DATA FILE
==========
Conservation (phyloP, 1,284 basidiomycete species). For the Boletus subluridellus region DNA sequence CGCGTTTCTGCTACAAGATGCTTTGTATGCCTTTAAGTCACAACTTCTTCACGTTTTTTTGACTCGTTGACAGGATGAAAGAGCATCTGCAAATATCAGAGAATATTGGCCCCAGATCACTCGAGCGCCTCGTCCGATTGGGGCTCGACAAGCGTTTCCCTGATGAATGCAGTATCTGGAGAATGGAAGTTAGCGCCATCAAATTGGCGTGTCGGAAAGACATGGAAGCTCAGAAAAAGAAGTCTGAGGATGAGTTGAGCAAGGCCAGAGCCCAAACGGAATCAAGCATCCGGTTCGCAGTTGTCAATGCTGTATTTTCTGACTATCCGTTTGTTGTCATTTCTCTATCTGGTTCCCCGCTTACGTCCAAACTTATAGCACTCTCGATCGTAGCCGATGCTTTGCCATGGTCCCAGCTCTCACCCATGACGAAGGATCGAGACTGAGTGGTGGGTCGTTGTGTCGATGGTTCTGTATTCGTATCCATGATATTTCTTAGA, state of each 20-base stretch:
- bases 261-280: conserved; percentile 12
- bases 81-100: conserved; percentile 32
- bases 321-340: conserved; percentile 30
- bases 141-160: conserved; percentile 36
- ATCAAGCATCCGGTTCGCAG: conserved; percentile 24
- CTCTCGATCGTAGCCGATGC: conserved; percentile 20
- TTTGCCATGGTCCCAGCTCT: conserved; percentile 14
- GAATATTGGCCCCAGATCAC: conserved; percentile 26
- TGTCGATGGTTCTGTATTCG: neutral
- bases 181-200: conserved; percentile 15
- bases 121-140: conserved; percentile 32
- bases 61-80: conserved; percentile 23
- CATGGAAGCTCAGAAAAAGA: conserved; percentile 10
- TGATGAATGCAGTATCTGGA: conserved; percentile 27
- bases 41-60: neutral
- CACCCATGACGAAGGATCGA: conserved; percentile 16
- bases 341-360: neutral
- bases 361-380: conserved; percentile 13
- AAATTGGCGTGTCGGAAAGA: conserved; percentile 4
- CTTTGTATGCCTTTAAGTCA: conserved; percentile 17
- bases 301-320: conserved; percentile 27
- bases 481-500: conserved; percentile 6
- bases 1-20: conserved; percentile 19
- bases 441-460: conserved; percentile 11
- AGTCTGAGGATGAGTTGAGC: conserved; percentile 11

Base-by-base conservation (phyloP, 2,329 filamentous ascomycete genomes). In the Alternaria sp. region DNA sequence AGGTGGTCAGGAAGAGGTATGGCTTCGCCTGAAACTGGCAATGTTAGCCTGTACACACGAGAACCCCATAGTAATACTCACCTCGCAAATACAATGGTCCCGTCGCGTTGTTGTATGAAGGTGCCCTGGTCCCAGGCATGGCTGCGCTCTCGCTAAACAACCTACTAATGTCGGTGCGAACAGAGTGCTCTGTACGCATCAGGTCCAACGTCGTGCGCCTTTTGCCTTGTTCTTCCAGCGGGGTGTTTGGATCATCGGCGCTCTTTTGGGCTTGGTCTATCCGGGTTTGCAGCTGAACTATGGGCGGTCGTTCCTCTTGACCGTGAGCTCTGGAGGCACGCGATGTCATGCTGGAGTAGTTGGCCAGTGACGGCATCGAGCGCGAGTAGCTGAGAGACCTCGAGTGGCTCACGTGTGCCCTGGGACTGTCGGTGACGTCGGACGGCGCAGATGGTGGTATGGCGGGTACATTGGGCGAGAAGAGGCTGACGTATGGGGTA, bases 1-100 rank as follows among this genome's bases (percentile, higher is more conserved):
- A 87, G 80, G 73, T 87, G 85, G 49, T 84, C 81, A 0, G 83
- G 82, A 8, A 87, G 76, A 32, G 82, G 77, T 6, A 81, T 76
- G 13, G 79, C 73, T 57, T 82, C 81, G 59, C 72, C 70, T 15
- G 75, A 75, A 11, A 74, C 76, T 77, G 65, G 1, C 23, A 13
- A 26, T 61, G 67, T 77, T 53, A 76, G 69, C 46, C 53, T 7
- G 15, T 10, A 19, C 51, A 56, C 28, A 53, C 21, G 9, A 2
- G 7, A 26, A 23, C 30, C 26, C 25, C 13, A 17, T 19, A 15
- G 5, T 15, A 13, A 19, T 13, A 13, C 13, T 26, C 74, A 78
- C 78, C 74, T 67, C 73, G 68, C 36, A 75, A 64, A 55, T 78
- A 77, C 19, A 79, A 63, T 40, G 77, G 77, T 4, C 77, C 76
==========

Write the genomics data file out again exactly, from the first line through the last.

Conservation (phyloP, 1,284 basidiomycete species). For the Boletus subluridellus region DNA sequence CGCGTTTCTGCTACAAGATGCTTTGTATGCCTTTAAGTCACAACTTCTTCACGTTTTTTTGACTCGTTGACAGGATGAAAGAGCATCTGCAAATATCAGAGAATATTGGCCCCAGATCACTCGAGCGCCTCGTCCGATTGGGGCTCGACAAGCGTTTCCCTGATGAATGCAGTATCTGGAGAATGGAAGTTAGCGCCATCAAATTGGCGTGTCGGAAAGACATGGAAGCTCAGAAAAAGAAGTCTGAGGATGAGTTGAGCAAGGCCAGAGCCCAAACGGAATCAAGCATCCGGTTCGCAGTTGTCAATGCTGTATTTTCTGACTATCCGTTTGTTGTCATTTCTCTATCTGGTTCCCCGCTTACGTCCAAACTTATAGCACTCTCGATCGTAGCCGATGCTTTGCCATGGTCCCAGCTCTCACCCATGACGAAGGATCGAGACTGAGTGGTGGGTCGTTGTGTCGATGGTTCTGTATTCGTATCCATGATATTTCTTAGA, state of each 20-base stretch:
- bases 261-280: conserved; percentile 12
- bases 81-100: conserved; percentile 32
- bases 321-340: conserved; percentile 30
- bases 141-160: conserved; percentile 36
- ATCAAGCATCCGGTTCGCAG: conserved; percentile 24
- CTCTCGATCGTAGCCGATGC: conserved; percentile 20
- TTTGCCATGGTCCCAGCTCT: conserved; percentile 14
- GAATATTGGCCCCAGATCAC: conserved; percentile 26
- TGTCGATGGTTCTGTATTCG: neutral
- bases 181-200: conserved; percentile 15
- bases 121-140: conserved; percentile 32
- bases 61-80: conserved; percentile 23
- CATGGAAGCTCAGAAAAAGA: conserved; percentile 10
- TGATGAATGCAGTATCTGGA: conserved; percentile 27
- bases 41-60: neutral
- CACCCATGACGAAGGATCGA: conserved; percentile 16
- bases 341-360: neutral
- bases 361-380: conserved; percentile 13
- AAATTGGCGTGTCGGAAAGA: conserved; percentile 4
- CTTTGTATGCCTTTAAGTCA: conserved; percentile 17
- bases 301-320: conserved; percentile 27
- bases 481-500: conserved; percentile 6
- bases 1-20: conserved; percentile 19
- bases 441-460: conserved; percentile 11
- AGTCTGAGGATGAGTTGAGC: conserved; percentile 11

Base-by-base conservation (phyloP, 2,329 filamentous ascomycete genomes). In the Alternaria sp. region DNA sequence AGGTGGTCAGGAAGAGGTATGGCTTCGCCTGAAACTGGCAATGTTAGCCTGTACACACGAGAACCCCATAGTAATACTCACCTCGCAAATACAATGGTCCCGTCGCGTTGTTGTATGAAGGTGCCCTGGTCCCAGGCATGGCTGCGCTCTCGCTAAACAACCTACTAATGTCGGTGCGAACAGAGTGCTCTGTACGCATCAGGTCCAACGTCGTGCGCCTTTTGCCTTGTTCTTCCAGCGGGGTGTTTGGATCATCGGCGCTCTTTTGGGCTTGGTCTATCCGGGTTTGCAGCTGAACTATGGGCGGTCGTTCCTCTTGACCGTGAGCTCTGGAGGCACGCGATGTCATGCTGGAGTAGTTGGCCAGTGACGGCATCGAGCGCGAGTAGCTGAGAGACCTCGAGTGGCTCACGTGTGCCCTGGGACTGTCGGTGACGTCGGACGGCGCAGATGGTGGTATGGCGGGTACATTGGGCGAGAAGAGGCTGACGTATGGGGTA, bases 1-100 rank as follows among this genome's bases (percentile, higher is more conserved):
- A 87, G 80, G 73, T 87, G 85, G 49, T 84, C 81, A 0, G 83
- G 82, A 8, A 87, G 76, A 32, G 82, G 77, T 6, A 81, T 76
- G 13, G 79, C 73, T 57, T 82, C 81, G 59, C 72, C 70, T 15
- G 75, A 75, A 11, A 74, C 76, T 77, G 65, G 1, C 23, A 13
- A 26, T 61, G 67, T 77, T 53, A 76, G 69, C 46, C 53, T 7
- G 15, T 10, A 19, C 51, A 56, C 28, A 53, C 21, G 9, A 2
- G 7, A 26, A 23, C 30, C 26, C 25, C 13, A 17, T 19, A 15
- G 5, T 15, A 13, A 19, T 13, A 13, C 13, T 26, C 74, A 78
- C 78, C 74, T 67, C 73, G 68, C 36, A 75, A 64, A 55, T 78
- A 77, C 19, A 79, A 63, T 40, G 77, G 77, T 4, C 77, C 76